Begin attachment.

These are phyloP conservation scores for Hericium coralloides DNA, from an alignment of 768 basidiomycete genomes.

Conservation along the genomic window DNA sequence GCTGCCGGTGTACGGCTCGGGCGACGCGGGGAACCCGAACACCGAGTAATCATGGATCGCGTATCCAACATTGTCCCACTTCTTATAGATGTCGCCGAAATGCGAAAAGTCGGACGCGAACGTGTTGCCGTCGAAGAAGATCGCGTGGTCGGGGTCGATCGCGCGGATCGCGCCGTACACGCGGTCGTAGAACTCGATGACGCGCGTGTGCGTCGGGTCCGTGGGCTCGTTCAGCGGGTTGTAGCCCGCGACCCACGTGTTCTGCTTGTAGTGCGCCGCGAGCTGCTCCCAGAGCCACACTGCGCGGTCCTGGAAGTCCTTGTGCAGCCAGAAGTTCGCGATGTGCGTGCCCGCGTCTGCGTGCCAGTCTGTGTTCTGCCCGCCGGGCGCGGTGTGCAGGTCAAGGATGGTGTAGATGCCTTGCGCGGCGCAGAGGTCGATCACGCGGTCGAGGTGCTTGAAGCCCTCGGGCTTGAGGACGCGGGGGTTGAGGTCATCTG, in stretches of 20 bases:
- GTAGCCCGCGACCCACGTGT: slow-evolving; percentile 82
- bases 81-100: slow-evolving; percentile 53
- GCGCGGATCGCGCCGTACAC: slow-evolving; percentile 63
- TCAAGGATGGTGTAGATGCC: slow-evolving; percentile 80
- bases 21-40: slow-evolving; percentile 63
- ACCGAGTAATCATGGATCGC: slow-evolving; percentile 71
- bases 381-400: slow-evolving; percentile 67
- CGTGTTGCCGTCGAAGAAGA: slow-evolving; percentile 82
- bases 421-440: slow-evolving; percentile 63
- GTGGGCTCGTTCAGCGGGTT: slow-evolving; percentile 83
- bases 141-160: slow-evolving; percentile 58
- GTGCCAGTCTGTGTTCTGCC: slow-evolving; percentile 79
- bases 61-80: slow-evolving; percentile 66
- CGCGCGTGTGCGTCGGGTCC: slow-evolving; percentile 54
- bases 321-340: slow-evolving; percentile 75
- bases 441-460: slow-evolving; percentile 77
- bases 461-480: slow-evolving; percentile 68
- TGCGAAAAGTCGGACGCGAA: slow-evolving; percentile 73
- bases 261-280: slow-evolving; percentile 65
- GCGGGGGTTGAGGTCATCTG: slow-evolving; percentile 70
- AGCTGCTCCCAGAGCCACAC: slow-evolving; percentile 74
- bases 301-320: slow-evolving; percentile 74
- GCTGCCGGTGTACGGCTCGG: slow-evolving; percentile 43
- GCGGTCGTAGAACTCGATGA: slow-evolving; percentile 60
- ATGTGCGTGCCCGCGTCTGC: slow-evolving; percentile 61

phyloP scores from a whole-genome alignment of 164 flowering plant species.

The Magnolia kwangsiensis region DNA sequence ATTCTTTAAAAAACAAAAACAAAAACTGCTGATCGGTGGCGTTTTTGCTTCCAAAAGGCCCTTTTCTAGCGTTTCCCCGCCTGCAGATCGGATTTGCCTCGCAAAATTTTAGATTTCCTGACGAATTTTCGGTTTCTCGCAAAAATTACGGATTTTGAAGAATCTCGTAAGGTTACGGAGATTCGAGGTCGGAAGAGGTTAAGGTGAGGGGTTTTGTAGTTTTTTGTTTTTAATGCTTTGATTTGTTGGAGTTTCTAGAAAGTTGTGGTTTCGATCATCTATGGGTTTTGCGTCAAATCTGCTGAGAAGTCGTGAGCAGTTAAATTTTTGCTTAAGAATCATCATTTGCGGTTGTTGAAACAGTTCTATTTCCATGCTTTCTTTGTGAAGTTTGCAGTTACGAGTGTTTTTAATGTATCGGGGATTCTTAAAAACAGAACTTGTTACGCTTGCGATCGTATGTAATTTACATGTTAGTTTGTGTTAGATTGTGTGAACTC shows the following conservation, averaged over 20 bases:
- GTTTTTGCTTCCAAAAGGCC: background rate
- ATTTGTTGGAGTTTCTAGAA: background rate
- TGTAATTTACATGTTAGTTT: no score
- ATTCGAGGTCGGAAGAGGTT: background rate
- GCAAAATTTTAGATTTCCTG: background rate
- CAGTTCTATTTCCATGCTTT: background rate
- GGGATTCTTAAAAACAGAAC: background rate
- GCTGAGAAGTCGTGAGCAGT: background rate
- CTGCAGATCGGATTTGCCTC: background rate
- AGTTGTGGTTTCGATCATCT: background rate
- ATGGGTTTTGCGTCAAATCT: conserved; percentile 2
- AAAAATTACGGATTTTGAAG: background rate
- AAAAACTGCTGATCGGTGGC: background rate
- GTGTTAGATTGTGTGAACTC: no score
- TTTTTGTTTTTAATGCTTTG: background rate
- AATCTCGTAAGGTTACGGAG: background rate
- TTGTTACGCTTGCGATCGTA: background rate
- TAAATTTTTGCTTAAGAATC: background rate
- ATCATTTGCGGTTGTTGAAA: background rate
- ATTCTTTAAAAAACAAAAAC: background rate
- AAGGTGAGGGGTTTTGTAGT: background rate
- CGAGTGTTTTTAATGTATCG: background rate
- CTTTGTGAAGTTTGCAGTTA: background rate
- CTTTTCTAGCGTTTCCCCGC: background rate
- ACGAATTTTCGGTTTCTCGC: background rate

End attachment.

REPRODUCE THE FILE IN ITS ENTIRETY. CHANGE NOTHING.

These are phyloP conservation scores for Hericium coralloides DNA, from an alignment of 768 basidiomycete genomes.

Conservation along the genomic window DNA sequence GCTGCCGGTGTACGGCTCGGGCGACGCGGGGAACCCGAACACCGAGTAATCATGGATCGCGTATCCAACATTGTCCCACTTCTTATAGATGTCGCCGAAATGCGAAAAGTCGGACGCGAACGTGTTGCCGTCGAAGAAGATCGCGTGGTCGGGGTCGATCGCGCGGATCGCGCCGTACACGCGGTCGTAGAACTCGATGACGCGCGTGTGCGTCGGGTCCGTGGGCTCGTTCAGCGGGTTGTAGCCCGCGACCCACGTGTTCTGCTTGTAGTGCGCCGCGAGCTGCTCCCAGAGCCACACTGCGCGGTCCTGGAAGTCCTTGTGCAGCCAGAAGTTCGCGATGTGCGTGCCCGCGTCTGCGTGCCAGTCTGTGTTCTGCCCGCCGGGCGCGGTGTGCAGGTCAAGGATGGTGTAGATGCCTTGCGCGGCGCAGAGGTCGATCACGCGGTCGAGGTGCTTGAAGCCCTCGGGCTTGAGGACGCGGGGGTTGAGGTCATCTG, in stretches of 20 bases:
- GTAGCCCGCGACCCACGTGT: slow-evolving; percentile 82
- bases 81-100: slow-evolving; percentile 53
- GCGCGGATCGCGCCGTACAC: slow-evolving; percentile 63
- TCAAGGATGGTGTAGATGCC: slow-evolving; percentile 80
- bases 21-40: slow-evolving; percentile 63
- ACCGAGTAATCATGGATCGC: slow-evolving; percentile 71
- bases 381-400: slow-evolving; percentile 67
- CGTGTTGCCGTCGAAGAAGA: slow-evolving; percentile 82
- bases 421-440: slow-evolving; percentile 63
- GTGGGCTCGTTCAGCGGGTT: slow-evolving; percentile 83
- bases 141-160: slow-evolving; percentile 58
- GTGCCAGTCTGTGTTCTGCC: slow-evolving; percentile 79
- bases 61-80: slow-evolving; percentile 66
- CGCGCGTGTGCGTCGGGTCC: slow-evolving; percentile 54
- bases 321-340: slow-evolving; percentile 75
- bases 441-460: slow-evolving; percentile 77
- bases 461-480: slow-evolving; percentile 68
- TGCGAAAAGTCGGACGCGAA: slow-evolving; percentile 73
- bases 261-280: slow-evolving; percentile 65
- GCGGGGGTTGAGGTCATCTG: slow-evolving; percentile 70
- AGCTGCTCCCAGAGCCACAC: slow-evolving; percentile 74
- bases 301-320: slow-evolving; percentile 74
- GCTGCCGGTGTACGGCTCGG: slow-evolving; percentile 43
- GCGGTCGTAGAACTCGATGA: slow-evolving; percentile 60
- ATGTGCGTGCCCGCGTCTGC: slow-evolving; percentile 61

phyloP scores from a whole-genome alignment of 164 flowering plant species.

The Magnolia kwangsiensis region DNA sequence ATTCTTTAAAAAACAAAAACAAAAACTGCTGATCGGTGGCGTTTTTGCTTCCAAAAGGCCCTTTTCTAGCGTTTCCCCGCCTGCAGATCGGATTTGCCTCGCAAAATTTTAGATTTCCTGACGAATTTTCGGTTTCTCGCAAAAATTACGGATTTTGAAGAATCTCGTAAGGTTACGGAGATTCGAGGTCGGAAGAGGTTAAGGTGAGGGGTTTTGTAGTTTTTTGTTTTTAATGCTTTGATTTGTTGGAGTTTCTAGAAAGTTGTGGTTTCGATCATCTATGGGTTTTGCGTCAAATCTGCTGAGAAGTCGTGAGCAGTTAAATTTTTGCTTAAGAATCATCATTTGCGGTTGTTGAAACAGTTCTATTTCCATGCTTTCTTTGTGAAGTTTGCAGTTACGAGTGTTTTTAATGTATCGGGGATTCTTAAAAACAGAACTTGTTACGCTTGCGATCGTATGTAATTTACATGTTAGTTTGTGTTAGATTGTGTGAACTC shows the following conservation, averaged over 20 bases:
- GTTTTTGCTTCCAAAAGGCC: background rate
- ATTTGTTGGAGTTTCTAGAA: background rate
- TGTAATTTACATGTTAGTTT: no score
- ATTCGAGGTCGGAAGAGGTT: background rate
- GCAAAATTTTAGATTTCCTG: background rate
- CAGTTCTATTTCCATGCTTT: background rate
- GGGATTCTTAAAAACAGAAC: background rate
- GCTGAGAAGTCGTGAGCAGT: background rate
- CTGCAGATCGGATTTGCCTC: background rate
- AGTTGTGGTTTCGATCATCT: background rate
- ATGGGTTTTGCGTCAAATCT: conserved; percentile 2
- AAAAATTACGGATTTTGAAG: background rate
- AAAAACTGCTGATCGGTGGC: background rate
- GTGTTAGATTGTGTGAACTC: no score
- TTTTTGTTTTTAATGCTTTG: background rate
- AATCTCGTAAGGTTACGGAG: background rate
- TTGTTACGCTTGCGATCGTA: background rate
- TAAATTTTTGCTTAAGAATC: background rate
- ATCATTTGCGGTTGTTGAAA: background rate
- ATTCTTTAAAAAACAAAAAC: background rate
- AAGGTGAGGGGTTTTGTAGT: background rate
- CGAGTGTTTTTAATGTATCG: background rate
- CTTTGTGAAGTTTGCAGTTA: background rate
- CTTTTCTAGCGTTTCCCCGC: background rate
- ACGAATTTTCGGTTTCTCGC: background rate